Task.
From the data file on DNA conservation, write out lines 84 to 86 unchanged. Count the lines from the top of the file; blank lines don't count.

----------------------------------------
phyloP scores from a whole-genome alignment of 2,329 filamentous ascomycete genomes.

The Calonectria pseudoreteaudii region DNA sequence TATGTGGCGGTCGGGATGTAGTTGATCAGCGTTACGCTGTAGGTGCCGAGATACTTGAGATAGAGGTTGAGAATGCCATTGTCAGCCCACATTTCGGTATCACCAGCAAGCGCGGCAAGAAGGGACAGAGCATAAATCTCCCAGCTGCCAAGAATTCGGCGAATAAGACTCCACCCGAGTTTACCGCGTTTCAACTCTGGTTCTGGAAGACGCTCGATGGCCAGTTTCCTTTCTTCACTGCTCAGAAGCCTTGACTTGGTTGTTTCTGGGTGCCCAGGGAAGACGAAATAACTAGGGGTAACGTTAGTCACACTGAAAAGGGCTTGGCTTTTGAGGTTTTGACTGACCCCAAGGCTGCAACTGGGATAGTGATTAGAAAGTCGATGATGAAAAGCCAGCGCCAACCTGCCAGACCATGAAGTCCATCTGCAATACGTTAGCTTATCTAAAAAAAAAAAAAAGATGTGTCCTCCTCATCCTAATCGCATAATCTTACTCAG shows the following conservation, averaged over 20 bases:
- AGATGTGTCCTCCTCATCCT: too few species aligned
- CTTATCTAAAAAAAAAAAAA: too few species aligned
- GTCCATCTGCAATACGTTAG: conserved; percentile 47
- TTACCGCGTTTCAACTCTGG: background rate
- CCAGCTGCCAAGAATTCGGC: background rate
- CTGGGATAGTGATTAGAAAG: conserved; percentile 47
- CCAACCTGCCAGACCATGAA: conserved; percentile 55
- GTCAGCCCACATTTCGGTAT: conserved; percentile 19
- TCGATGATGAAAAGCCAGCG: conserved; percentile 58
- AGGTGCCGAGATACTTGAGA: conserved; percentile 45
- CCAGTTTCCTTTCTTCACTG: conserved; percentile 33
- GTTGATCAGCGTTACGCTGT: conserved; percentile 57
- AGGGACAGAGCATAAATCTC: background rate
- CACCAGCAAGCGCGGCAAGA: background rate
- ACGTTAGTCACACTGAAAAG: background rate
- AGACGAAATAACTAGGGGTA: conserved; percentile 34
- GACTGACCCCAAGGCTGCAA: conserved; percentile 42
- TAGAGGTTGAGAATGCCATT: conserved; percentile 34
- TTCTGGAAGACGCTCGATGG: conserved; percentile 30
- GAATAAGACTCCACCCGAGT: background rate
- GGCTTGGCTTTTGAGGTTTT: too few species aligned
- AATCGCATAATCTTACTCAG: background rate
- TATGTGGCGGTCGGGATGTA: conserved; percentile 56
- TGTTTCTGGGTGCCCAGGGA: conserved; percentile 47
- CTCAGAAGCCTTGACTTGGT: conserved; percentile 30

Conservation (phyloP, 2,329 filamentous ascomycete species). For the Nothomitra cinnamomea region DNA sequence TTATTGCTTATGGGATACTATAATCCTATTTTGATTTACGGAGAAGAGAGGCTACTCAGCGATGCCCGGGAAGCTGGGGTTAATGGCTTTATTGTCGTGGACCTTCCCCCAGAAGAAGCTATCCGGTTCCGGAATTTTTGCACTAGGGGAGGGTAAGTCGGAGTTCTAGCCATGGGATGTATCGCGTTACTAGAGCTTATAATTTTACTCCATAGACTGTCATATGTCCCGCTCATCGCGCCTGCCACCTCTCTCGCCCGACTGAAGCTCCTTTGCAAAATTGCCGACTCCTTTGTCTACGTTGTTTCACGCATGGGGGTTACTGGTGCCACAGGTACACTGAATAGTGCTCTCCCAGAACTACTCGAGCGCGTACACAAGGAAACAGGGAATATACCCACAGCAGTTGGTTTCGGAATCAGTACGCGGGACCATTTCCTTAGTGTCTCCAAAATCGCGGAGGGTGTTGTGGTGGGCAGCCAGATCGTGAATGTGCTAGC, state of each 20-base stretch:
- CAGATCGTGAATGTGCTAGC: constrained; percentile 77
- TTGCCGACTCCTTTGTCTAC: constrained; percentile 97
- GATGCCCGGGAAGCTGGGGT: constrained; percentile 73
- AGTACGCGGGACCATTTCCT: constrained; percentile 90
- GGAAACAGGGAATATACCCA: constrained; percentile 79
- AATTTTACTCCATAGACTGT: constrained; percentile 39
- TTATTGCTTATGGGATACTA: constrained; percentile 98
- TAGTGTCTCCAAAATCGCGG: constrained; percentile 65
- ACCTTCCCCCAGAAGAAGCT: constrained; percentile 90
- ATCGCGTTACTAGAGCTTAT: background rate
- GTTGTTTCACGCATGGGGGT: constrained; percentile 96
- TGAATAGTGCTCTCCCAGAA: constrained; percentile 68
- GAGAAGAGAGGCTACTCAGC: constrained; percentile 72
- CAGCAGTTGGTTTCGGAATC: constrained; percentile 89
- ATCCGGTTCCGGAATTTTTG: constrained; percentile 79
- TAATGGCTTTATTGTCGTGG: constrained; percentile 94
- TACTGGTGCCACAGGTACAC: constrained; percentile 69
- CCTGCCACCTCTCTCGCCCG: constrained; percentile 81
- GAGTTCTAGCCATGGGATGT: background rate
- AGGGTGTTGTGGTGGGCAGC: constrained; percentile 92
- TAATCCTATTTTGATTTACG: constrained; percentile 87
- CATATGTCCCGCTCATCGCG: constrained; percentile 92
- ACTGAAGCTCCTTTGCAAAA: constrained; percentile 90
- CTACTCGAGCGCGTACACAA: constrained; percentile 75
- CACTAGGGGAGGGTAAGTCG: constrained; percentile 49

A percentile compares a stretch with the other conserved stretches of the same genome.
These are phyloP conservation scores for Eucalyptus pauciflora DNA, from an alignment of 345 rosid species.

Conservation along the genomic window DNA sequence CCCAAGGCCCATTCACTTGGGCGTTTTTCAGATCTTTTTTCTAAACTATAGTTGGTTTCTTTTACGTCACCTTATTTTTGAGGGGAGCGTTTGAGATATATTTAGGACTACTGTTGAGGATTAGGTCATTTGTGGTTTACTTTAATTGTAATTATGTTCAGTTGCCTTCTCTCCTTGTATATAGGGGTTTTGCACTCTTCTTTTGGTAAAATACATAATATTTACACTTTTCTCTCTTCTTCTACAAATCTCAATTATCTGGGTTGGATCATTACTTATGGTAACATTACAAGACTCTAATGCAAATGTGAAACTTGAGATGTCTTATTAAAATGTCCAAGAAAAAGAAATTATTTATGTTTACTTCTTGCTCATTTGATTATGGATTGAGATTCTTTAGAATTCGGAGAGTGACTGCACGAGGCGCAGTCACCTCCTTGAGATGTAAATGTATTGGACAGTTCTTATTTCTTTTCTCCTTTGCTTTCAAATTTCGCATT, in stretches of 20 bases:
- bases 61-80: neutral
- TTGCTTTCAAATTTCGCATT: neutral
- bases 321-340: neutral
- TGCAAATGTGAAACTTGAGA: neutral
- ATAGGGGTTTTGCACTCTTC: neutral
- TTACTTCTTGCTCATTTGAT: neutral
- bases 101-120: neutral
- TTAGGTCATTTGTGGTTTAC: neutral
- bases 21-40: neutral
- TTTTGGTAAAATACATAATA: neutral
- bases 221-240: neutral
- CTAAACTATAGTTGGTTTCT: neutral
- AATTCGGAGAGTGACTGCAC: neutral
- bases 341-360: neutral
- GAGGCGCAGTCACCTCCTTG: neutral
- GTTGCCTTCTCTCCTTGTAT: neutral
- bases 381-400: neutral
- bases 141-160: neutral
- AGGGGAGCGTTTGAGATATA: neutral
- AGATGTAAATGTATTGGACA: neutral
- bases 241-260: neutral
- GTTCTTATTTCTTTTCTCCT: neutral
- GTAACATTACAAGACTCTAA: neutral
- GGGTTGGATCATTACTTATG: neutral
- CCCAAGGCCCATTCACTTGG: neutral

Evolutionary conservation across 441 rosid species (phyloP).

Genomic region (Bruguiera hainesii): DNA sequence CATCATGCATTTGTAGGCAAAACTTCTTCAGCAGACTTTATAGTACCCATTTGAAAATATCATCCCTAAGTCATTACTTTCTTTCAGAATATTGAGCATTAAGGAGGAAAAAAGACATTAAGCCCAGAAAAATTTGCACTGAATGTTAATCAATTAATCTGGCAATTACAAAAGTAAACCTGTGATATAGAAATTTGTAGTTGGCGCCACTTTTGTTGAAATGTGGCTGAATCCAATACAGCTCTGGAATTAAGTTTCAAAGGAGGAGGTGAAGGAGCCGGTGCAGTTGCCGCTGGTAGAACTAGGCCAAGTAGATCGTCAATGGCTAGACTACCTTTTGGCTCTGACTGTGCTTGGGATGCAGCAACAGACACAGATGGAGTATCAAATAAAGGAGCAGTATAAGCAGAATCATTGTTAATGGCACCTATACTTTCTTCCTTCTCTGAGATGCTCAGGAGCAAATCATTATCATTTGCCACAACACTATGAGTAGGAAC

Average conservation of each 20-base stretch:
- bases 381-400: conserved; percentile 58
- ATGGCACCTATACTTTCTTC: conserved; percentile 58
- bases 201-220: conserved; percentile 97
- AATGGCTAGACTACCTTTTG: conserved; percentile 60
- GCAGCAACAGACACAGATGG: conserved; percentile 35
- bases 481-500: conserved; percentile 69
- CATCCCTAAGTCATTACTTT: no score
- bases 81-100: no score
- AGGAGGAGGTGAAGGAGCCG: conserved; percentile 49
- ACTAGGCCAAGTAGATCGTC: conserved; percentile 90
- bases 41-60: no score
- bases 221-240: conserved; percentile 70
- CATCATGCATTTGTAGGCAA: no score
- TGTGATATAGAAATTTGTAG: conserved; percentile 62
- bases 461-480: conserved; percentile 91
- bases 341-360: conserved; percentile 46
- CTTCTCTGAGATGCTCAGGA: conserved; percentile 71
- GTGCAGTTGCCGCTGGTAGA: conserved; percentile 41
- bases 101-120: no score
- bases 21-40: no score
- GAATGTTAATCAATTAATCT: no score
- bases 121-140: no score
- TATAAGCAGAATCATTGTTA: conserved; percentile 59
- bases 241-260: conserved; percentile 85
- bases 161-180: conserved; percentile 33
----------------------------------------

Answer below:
Average conservation of each 20-base stretch:
- bases 381-400: conserved; percentile 58
- ATGGCACCTATACTTTCTTC: conserved; percentile 58